It might sound fancy, but it’s also unbelievably simple to make.
Semifreddo means “half frozen” in Italian. The texture, a bit lighter than ice cream, is much like a frozen mousse.
There are boundless ways to serve semifreddo, and it’s a surefire way to impress even the classiest of guests. It can be formed into molds, into a sliceable loaf, or scooped just like regular ice cream.
I worked for a time at a restaurant without any type of ice cream maker on the premises. While at first this was disappointing, it forced me to stretch my creativity in building frozen components for desserts.
Semifreddo quickly become my go-to choice for something cool. From rosehip scooped onto pistachio baklava, to a dome of lime alongside sweet rhubarb soup, it never failed to impress.
The process of churning ice cream, like with our recipe for cinnamon honey ice cream, incorporates air into the custard while bringing the temperature down. When making a semifreddo, whipped cream is folded in with additional ingredients, and then frozen.
Because air is already incorporated into the mixture via the whipped cream, it can go straight into the freezer without any concern that it might turn into a solid chunk of ice – no ice cream maker required!
Sweet Simplicity: A How-To Guide
There are two basic ways to make a simple semifreddo – using sweetened condensed milk, or a fruit curd. How many steps you do at home depends on your own comfort in the kitchen.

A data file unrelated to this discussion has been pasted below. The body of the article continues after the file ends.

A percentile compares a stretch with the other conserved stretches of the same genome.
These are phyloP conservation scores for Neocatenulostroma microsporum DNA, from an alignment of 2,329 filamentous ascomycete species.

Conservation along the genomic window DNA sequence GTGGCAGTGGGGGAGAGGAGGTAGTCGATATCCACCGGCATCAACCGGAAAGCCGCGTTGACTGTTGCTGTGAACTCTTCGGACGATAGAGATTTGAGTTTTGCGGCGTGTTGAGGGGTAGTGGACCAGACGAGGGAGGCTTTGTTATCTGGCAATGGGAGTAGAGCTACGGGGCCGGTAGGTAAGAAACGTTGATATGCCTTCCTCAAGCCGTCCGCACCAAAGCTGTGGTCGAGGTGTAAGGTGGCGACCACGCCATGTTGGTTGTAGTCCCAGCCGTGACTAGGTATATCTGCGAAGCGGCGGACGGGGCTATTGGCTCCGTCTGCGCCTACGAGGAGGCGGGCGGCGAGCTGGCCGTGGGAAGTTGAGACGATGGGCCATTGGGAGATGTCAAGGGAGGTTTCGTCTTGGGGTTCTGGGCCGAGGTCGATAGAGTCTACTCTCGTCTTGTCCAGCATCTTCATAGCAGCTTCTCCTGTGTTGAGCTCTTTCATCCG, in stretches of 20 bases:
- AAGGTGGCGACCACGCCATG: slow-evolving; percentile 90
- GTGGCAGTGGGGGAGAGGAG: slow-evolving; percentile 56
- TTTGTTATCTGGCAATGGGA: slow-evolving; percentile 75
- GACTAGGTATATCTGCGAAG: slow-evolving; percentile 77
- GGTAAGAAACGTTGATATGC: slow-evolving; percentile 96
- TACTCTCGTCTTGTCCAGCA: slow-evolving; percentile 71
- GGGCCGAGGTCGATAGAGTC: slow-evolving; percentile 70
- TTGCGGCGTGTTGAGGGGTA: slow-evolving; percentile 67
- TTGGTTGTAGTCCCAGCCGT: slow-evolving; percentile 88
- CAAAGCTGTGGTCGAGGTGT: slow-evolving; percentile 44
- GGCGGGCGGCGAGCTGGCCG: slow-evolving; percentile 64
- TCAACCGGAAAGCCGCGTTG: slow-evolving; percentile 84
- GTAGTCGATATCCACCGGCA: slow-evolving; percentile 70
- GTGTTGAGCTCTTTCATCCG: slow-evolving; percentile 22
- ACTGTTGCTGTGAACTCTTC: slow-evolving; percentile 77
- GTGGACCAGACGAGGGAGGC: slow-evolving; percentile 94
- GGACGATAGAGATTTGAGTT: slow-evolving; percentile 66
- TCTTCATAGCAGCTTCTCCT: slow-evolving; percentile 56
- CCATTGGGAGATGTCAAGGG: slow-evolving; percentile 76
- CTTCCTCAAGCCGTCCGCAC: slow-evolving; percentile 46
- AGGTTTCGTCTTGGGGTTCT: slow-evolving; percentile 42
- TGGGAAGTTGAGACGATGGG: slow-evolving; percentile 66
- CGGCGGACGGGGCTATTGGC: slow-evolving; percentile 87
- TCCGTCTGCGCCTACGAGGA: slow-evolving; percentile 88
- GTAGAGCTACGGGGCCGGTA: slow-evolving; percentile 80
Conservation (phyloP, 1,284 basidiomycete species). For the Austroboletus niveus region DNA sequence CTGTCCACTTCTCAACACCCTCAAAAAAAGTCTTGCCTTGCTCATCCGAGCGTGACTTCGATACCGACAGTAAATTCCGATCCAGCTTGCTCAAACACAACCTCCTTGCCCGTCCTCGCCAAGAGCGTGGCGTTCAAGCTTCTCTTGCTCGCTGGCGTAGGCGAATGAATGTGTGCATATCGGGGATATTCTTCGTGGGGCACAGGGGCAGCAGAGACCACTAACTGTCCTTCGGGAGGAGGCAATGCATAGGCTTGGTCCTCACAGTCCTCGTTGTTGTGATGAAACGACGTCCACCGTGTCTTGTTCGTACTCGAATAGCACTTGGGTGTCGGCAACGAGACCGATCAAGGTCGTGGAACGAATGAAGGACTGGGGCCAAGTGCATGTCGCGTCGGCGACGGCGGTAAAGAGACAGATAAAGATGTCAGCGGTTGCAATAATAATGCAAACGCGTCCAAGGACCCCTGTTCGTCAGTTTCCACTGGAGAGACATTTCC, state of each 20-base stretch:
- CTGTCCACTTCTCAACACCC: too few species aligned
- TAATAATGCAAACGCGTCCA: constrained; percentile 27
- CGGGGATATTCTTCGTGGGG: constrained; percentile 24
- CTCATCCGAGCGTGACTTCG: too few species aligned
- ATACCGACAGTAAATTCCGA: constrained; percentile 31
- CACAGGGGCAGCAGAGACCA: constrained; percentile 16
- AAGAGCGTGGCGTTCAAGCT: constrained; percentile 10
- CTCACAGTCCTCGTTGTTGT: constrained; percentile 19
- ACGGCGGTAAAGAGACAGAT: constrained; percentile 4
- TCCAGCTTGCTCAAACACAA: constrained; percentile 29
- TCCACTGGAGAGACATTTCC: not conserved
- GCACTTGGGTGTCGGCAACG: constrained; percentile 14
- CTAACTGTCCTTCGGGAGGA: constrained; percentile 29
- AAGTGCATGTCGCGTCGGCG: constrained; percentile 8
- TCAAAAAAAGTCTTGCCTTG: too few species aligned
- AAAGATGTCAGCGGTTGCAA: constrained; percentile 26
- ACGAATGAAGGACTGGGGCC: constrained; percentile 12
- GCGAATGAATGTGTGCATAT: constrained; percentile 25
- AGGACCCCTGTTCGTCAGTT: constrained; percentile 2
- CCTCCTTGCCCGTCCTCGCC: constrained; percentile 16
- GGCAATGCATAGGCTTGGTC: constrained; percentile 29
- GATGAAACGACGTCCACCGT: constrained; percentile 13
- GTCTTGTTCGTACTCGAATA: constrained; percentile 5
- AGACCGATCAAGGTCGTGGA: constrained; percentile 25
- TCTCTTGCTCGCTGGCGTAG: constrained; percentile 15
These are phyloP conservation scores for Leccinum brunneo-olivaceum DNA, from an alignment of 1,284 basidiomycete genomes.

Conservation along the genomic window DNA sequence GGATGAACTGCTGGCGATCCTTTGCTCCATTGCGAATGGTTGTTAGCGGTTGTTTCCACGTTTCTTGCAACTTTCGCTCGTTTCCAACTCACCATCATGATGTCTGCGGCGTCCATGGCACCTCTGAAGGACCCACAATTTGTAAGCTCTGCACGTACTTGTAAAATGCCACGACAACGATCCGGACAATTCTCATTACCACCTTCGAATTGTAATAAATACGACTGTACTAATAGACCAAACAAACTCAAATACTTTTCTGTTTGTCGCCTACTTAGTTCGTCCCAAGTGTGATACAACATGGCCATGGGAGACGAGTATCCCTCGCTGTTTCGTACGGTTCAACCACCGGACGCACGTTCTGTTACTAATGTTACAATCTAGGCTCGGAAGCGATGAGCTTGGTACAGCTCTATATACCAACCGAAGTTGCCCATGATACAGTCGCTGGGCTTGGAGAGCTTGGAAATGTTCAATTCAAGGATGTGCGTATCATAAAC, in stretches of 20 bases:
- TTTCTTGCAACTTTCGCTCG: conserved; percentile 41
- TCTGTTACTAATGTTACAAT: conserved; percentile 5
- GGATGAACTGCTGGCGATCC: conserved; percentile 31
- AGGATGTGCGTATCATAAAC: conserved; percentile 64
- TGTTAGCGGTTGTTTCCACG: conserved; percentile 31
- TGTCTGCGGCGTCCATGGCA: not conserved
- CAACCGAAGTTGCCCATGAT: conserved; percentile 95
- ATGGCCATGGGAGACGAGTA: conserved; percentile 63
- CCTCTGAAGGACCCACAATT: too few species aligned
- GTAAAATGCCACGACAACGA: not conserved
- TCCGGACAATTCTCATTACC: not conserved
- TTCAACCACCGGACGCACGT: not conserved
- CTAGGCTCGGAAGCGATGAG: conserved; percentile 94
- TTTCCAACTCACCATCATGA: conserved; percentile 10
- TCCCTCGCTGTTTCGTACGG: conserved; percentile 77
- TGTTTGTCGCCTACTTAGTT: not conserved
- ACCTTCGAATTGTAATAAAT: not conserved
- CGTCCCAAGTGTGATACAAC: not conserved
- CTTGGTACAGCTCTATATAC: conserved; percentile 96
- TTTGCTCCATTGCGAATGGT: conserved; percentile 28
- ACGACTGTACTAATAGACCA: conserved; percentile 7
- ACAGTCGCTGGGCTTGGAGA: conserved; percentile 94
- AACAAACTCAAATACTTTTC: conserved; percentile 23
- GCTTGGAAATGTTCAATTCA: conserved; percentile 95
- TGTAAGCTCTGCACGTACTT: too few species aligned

If you are up for the challenge of making your own condensed milk or curd, your flavor options are endless! But if the extent of your kitchen comfort involves tossing takeout into the microwave, any curd or condensed milk that you purchase at the grocery store will work just fine as well.
For the condensed milk version, you will want to use one can of sweetened condensed milk, 1/2 cup of juice, and 1/2 cup of cream. You can experiment with all sorts of juice flavors, or perhaps a thicker fresh fruit puree.
You can also make your own sweetened condensed milk at home. Once you’ve tried our recipe, you won’t want to go back to the canned stuff! It’s also super delicious in Vietnamese iced coffee, made with cold brewed java.
When you’ve assembled your sweetened milk and juice, mix them together in a bowl. Whip the cream until soft peaks form, and fold into the condensed milk and juice mixture.
You can fold in all sorts of additions – like nuts, dried fruit made at home in the dehydrator, or chocolate chips.
Pour this mixture into molds, a loaf pan lined with plastic wrap, or lidded freezer-safe container. Freeze for five hours, and it’s ready to eat!
Some great flavor combinations include:
- Lime juice and dried cranberries (read on for the recipe!)
- Passion fruit puree and pistachios
- Peanut butter and chocolate chips (Warm 1/4 cup peanut butter with 1/4 cup milk over low heat until thin enough to fold into the condensed milk. Let cool, and use in place of juice.)